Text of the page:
Today, meals around the world are rarely prepared without pepper in some form. Little would we think that in ancient times, it was so precious that it was used as money to pay taxes, rent, tributes, and dowries. Weighed like gold, it was used as a common medium of exchange. Pepper was the spice that inspired the search for new routes to the East and changed the course of history. Sailors on the first ships to carry peppercorns were required to have their pockets sewn closed to prevent them from squirreling away any of the precious cargo.
Black, white, green and pink peppercorns all are obtained from the small dried berry of the vine Piper Nigrum; they simply are picked at different stages of ripeness. For black pepper, the green berries are picked and piled in heaps to ferment for a few days. They are then sun-dried until they shrivel, turn hard and change to a brownish-black color. For white pepper, the berry is picked when fully ripe and soaked in water to remove the outer layer of shrunken skin. The gray inner peppercorns are then dried until they turn creamy white. White pepper has a milder, more delicate flavor than the hot, piney taste of black pepper.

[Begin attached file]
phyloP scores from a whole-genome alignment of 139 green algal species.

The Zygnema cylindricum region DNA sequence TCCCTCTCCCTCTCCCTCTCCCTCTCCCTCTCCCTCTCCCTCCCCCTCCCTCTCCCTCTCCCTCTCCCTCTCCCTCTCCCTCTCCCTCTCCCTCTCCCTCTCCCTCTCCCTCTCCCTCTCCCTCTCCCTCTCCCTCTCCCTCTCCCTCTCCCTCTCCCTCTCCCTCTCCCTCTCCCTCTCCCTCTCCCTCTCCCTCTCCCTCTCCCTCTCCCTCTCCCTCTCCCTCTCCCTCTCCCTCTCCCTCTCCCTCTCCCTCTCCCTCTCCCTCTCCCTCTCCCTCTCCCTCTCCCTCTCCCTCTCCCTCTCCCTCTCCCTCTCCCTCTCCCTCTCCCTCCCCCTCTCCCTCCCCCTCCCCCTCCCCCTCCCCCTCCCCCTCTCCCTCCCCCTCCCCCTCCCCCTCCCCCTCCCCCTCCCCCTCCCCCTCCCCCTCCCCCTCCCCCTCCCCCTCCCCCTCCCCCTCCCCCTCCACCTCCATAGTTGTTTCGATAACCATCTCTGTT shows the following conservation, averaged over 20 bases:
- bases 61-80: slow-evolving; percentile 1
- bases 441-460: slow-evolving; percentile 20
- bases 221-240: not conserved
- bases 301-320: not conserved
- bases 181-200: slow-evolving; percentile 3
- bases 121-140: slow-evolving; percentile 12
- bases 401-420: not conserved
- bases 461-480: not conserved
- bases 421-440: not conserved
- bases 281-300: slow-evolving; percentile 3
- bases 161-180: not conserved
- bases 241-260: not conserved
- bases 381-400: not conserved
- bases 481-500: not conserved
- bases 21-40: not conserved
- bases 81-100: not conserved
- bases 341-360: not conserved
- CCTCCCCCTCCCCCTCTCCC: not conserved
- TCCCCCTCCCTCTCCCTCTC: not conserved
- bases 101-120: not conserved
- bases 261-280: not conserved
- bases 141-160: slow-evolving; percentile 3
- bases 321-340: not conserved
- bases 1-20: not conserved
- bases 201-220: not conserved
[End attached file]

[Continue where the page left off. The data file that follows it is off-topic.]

Black pepper adds flavor to the food of almost every nation in the world. White pepper is mainly used whole in pickling spices and marinades. Ground white pepper is especially popular in European cuisine and is used in light-colored foods such as sauces and soups. Indonesia is the major exporter of white pepper, but Malaysia and Brazil are other important exporters of black pepper.
Because it can be stored for many years without losing its flavor and aroma, it has long been known as the master spice. It is sold in a confusing array of “grinds.” Mesh size is a reference point for each grind, which refers to the size of a screen sifter that the ground product will fall through; the higher the number, the finer the grind. Table grind, or shaker grind, is what you find in a shaker next to the salt on most tables. Coarse grind has a texture similar to Kosher salt. It is preferable to grind your own pepper just before using, as it quickly loses its aroma and flavor after grinding.
Black and long (close relative) peppers have broad antimicrobial, anti-parasitic and insecticidal properties. Peppers have been traditionally used as local anesthetics, but this analgesic (pain-relieving) action has only been recently described. Pepper stimulates the taste buds and helps promote gastric secretions. Black pepper and long pepper are potentially useful in the management of a variety of respiratory and gastrointestinal problems. In folklore, pepper was said to help relieve flatulence and to have diuretic properties. Future research may well retrace the origin and evolution of the properties which attracted attention to pepper in ancient times.
The next time you ask someone to please pass the pepper, take a moment to reflect on the impressive journey this little berry has made to reach your table. And, as with all herbs and spices, choose organic whenever possible.